I just want to let you know that we had another two inches of snow during the day yesterday - there was probably more than that, but that was what I measured this morning after some blew away with the incessant wind we've had yesterday, overnight and into today, plus there was some gradual melting early this morning as the temperature rose before I measured at 9 a.m. The ground is still white here, but I went to Cabot this morning and there was very little snow in the village and in Lower Cabot, there was even less and the broad fields below that used to be the Gould farm and near Amanda's Greenhouse, were green and springlike! What a difference.
The road over the Plain is pretty darn good for this time of the year. It is slimy with the snow and there were the remains of some minor drifts in places, but no big muddy spots or really bad washboard. I managed to hit a few potholes, but avoided most of them, and even those were not wheal-breaking deep. Just because I didn't want to get my car any muddier than it already is, I came back by way of Marshfield and that left only the short mile from Route 2 to my house on unpaved road. Each time I go over West Shore Road I am thankful for both the Danville and the Cabot road crews. They have done a remarkable job of keeping that road in decent shape through this prolonged mud season.
I picked up a really nice forsythia at Cabot Greenhouse and Nursery that I will plant in memory of Fred. Whenever we went to Maine in the spring, which used to be nearly every year, the bright yellow forsythias always caught his eye. We said it was like having two springs - the one we experienced in Maine and a few weeks later, the spring that finally came here at home. Fred had urged me to get a forsythia to plant here, but I was always reluctant because the weather is so harsh; however, I have seen a few around, and Vicky at Cabot Greenhouse assures me what I got today is a hardy variety that will do well here. I'm sure Fred would be happy that we finally have one.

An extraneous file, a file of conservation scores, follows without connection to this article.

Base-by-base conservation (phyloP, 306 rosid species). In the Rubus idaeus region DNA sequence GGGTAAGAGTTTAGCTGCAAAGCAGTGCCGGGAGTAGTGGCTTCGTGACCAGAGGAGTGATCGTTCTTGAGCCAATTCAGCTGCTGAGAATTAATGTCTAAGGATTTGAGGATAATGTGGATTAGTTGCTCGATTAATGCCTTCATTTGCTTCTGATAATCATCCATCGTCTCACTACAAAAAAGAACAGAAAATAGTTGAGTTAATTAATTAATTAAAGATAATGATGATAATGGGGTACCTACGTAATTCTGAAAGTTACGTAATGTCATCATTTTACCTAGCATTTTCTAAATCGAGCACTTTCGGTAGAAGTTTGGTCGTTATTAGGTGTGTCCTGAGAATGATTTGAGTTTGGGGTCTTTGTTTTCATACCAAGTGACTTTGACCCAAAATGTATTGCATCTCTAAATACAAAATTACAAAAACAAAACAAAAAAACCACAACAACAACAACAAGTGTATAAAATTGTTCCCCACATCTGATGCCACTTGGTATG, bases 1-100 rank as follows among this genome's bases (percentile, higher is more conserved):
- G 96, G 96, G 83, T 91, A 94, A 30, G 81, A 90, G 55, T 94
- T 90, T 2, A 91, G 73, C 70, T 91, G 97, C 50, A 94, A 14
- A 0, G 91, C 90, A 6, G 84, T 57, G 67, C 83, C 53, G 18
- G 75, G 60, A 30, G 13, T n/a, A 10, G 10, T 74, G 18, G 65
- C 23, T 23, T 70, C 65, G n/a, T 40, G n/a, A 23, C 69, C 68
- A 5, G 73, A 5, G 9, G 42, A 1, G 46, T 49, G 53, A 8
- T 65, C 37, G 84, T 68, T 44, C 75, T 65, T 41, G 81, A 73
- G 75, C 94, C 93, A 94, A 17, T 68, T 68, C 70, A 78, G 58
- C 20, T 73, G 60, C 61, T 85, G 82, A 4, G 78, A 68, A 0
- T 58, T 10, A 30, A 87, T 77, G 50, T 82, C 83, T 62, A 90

I had a generator installed yesterday. What a miserable day to have to do that! But the two men from Brook Field Generators said they were ok with it, and they actually got it done in record time. Now the propane tanks have to be set in place and hooked up - then I'll be all set. My family didn't want me to have to build a fire in the wood stove to keep warm if the power goes out, and that was fine with me. It is just one more thing that Fred and I had talked about doing but hadn't gotten around to. We always seemed to have other, more important things, to talk about and set in motion. Besides that, we both were in denial about how time was passing by so quickly and that we were both getting older and doing some of these things wouldn't be as easy in the coming years. I'm glad that now the only wood fires I will be starting will be for pure enjoyment and ambiance, not from necessity.